CalChamber Announces SB 592 as First 2023 Job Creator Bill

By Ashley Hoffman, CalChamber

The California Chamber of Commerce today announced that SB 592 (Newman; D-Fullerton) is the first job creator bill of the year. The bill is also sponsored by the California Hispanic Chamber of Commerce and the CalAsian Chamber of Commerce.

SB 592 proposes two important changes to law.

• First, the bill would require the Department of Industrial Relations (DIR) to translate its website content into the most commonly spoken languages in California. Currently, website content is primarily in English. The bill would result in the addition of content made available in Spanish, Chinese, Tagalog and Vietnamese.

• Secondly, SB 592 will shield employers who rely in good faith on the written advice of the Department of Labor Standards Enforcement (DLSE) from punishment through the assessment of civil and criminal penalties, fines and interest.

“California has complex, unique burdensome labor and employment laws,” said CalChamber Policy Advocate Ashley Hoffman. “Employers who are non-English speakers should have the benefit of access to resources that can help them be compliant with those laws. Further, small businesses who rely on DLSE’s written advice and guidance should not be punished if a court ultimately determines that advice is wrong.”

There are numerous instances where courts have interpreted statutes differently from DLSE-established guidelines, resulting in employers owing not only back wages but also penalties under the Private Attorneys General Act (PAGA) and other Labor Code provisions.

Troester v. Starbucks is one such example where the court invalidated part of DLSE’s enforcement manual regarding wage and hour law that employers had relied on.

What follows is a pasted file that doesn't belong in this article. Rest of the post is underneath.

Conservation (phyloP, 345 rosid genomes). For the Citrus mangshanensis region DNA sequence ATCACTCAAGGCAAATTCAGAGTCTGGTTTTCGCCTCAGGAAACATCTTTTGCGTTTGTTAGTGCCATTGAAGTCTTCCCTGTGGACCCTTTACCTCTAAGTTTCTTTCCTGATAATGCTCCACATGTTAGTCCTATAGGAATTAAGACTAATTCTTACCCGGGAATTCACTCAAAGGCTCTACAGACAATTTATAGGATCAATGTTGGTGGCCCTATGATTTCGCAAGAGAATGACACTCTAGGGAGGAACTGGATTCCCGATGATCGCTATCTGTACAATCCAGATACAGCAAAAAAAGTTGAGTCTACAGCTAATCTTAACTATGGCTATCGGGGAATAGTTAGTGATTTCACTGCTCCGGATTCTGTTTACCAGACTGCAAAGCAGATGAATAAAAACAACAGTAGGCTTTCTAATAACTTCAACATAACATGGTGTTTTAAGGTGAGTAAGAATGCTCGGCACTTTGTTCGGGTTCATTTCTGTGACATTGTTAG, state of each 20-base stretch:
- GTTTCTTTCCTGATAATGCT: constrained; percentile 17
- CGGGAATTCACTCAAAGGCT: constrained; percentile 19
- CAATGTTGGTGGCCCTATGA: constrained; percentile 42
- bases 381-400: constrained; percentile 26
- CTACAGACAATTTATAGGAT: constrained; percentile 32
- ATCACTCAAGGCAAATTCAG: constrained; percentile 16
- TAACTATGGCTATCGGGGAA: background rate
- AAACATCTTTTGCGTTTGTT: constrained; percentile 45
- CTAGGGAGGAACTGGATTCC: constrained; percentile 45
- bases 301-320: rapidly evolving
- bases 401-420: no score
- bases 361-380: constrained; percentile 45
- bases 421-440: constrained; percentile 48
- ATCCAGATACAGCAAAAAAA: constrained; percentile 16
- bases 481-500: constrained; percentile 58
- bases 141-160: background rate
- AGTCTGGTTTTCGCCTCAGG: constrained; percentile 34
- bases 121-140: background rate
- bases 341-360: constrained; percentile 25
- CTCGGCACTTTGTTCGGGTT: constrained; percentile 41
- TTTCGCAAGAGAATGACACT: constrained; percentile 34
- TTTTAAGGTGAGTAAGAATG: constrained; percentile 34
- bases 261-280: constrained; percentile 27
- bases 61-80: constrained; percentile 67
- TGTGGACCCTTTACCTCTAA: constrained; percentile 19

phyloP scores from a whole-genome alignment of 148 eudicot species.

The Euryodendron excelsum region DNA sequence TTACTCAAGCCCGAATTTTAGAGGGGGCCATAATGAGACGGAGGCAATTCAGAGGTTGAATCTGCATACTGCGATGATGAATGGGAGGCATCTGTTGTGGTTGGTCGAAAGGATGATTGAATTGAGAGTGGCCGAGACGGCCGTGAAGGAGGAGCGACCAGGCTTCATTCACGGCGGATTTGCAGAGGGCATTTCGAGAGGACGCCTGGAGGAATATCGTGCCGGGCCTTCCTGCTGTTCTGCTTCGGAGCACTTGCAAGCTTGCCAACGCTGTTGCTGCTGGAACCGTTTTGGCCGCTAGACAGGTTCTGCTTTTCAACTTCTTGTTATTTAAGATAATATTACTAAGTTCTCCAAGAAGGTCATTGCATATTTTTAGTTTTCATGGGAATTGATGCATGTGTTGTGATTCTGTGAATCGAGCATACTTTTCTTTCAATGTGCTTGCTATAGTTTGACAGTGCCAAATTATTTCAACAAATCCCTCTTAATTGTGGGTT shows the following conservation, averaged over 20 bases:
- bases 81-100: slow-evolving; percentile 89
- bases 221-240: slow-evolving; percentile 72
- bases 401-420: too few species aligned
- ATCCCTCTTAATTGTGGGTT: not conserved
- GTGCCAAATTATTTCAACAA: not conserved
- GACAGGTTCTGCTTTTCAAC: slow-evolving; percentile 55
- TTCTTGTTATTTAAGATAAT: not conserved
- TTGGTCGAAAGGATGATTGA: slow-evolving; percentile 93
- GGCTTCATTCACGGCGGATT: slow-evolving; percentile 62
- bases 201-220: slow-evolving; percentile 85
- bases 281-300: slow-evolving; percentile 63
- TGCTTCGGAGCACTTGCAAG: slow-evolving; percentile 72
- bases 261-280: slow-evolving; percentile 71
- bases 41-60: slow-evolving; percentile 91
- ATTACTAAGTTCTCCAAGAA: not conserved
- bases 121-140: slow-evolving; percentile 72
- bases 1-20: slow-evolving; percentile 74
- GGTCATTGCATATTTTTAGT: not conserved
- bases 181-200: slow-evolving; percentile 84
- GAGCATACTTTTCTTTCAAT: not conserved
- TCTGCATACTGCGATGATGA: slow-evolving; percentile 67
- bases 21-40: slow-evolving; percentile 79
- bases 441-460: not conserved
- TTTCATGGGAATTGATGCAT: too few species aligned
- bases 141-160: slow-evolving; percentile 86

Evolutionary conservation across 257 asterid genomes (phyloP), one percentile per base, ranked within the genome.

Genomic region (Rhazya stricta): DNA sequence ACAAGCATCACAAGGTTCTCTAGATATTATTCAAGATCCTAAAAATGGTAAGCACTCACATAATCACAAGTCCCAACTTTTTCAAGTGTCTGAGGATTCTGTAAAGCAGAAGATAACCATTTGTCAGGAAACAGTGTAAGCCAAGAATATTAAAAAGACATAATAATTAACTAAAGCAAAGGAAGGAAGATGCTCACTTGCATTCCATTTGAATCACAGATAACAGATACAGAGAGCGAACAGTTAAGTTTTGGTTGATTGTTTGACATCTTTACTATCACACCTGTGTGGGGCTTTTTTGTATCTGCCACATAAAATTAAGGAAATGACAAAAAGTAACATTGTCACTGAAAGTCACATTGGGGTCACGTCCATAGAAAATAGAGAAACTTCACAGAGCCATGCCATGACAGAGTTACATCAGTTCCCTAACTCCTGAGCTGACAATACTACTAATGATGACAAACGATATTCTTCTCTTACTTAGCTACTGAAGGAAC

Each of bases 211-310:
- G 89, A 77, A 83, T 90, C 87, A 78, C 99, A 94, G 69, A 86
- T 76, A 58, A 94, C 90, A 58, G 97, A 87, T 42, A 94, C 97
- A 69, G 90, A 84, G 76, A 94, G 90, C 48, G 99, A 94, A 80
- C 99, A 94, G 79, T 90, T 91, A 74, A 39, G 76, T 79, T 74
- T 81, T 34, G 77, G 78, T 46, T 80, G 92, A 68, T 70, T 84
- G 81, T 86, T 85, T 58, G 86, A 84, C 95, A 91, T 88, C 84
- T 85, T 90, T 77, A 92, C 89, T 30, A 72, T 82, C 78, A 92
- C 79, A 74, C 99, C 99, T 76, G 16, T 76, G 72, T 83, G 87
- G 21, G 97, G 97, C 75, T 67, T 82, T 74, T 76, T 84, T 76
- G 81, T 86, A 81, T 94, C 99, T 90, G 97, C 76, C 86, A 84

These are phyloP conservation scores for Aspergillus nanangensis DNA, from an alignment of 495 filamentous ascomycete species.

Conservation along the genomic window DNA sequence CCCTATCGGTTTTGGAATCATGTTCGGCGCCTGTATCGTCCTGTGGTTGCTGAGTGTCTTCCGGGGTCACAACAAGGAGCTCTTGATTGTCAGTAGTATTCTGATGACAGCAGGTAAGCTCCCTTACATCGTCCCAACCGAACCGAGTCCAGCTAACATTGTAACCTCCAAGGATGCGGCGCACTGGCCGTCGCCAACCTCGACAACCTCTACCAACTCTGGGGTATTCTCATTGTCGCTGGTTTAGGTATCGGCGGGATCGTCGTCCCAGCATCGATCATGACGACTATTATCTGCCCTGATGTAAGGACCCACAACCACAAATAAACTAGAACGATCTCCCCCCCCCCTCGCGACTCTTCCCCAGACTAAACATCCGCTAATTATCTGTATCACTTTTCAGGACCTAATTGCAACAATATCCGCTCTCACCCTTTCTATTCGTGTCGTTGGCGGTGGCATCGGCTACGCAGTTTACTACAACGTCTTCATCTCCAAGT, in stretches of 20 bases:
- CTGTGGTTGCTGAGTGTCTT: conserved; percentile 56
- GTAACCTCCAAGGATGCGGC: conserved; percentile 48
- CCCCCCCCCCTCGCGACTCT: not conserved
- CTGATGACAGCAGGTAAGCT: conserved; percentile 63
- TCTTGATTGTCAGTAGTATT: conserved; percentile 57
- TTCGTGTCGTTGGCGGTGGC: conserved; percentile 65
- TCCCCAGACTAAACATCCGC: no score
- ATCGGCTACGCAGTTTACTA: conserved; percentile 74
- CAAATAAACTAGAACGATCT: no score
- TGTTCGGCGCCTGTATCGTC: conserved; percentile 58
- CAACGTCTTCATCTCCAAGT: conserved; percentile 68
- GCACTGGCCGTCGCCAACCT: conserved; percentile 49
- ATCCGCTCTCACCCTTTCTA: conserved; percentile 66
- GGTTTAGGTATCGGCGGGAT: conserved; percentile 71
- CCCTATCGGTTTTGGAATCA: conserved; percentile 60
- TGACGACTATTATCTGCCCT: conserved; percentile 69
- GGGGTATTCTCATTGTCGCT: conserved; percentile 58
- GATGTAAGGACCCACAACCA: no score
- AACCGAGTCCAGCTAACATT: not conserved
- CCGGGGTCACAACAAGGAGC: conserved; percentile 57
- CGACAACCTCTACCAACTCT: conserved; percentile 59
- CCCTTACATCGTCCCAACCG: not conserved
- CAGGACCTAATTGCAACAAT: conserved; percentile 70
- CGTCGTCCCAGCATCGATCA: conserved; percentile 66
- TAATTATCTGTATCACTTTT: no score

Importantly, SB 592 does not protect bad actors. Employers must provide a defense that demonstrates they are entitled to any good faith determination.

“Uncertainty for employers regarding the correct application of California’s numerous labor and employment laws detrimentally impacts the state’s economy as well as employees,” said Hoffman. “Providing certainty through SB 592 will assist all employers in their efforts to comply with the law, thereby producing a better business environment, growth in the economy and an improved work environment for employees. Further, providing website information in the languages most commonly spoken in California will benefit both employers and employees and create higher levels of compliance.”

National Slam the Scam Day, March 9, 2023

On National Slam the Scam Day and throughout the year, we give you the tools to recognize Social Security-related scams and stop scammers from stealing your money and personal information. Share scam information with your loved ones. Slam the Scam!

Recognize the four basic signs of a scam:

  1. Scammers pretend to be from a familiar organization or agency, like the Social Security Administration. They may email attachments with official-looking logos, seals, signatures, or pictures of employee credentials.
  2. Scammers mention a problem or a prize. They may say your Social Security number was involved in a crime or ask for personal information to process a benefit increase.
  3. Scammers pressure you to act immediately. They may threaten you with arrest or legal action.
  4. Scammers tell you to pay using a gift card, prepaid debit card, cryptocurrency, wire or money transfer, or by mailing cash. They may also tell you to transfer your money to a “safe” account.

Ignore scammers and report criminal behavior. Report Social Security-related scams to the SSA Office of the Inspector General (OIG)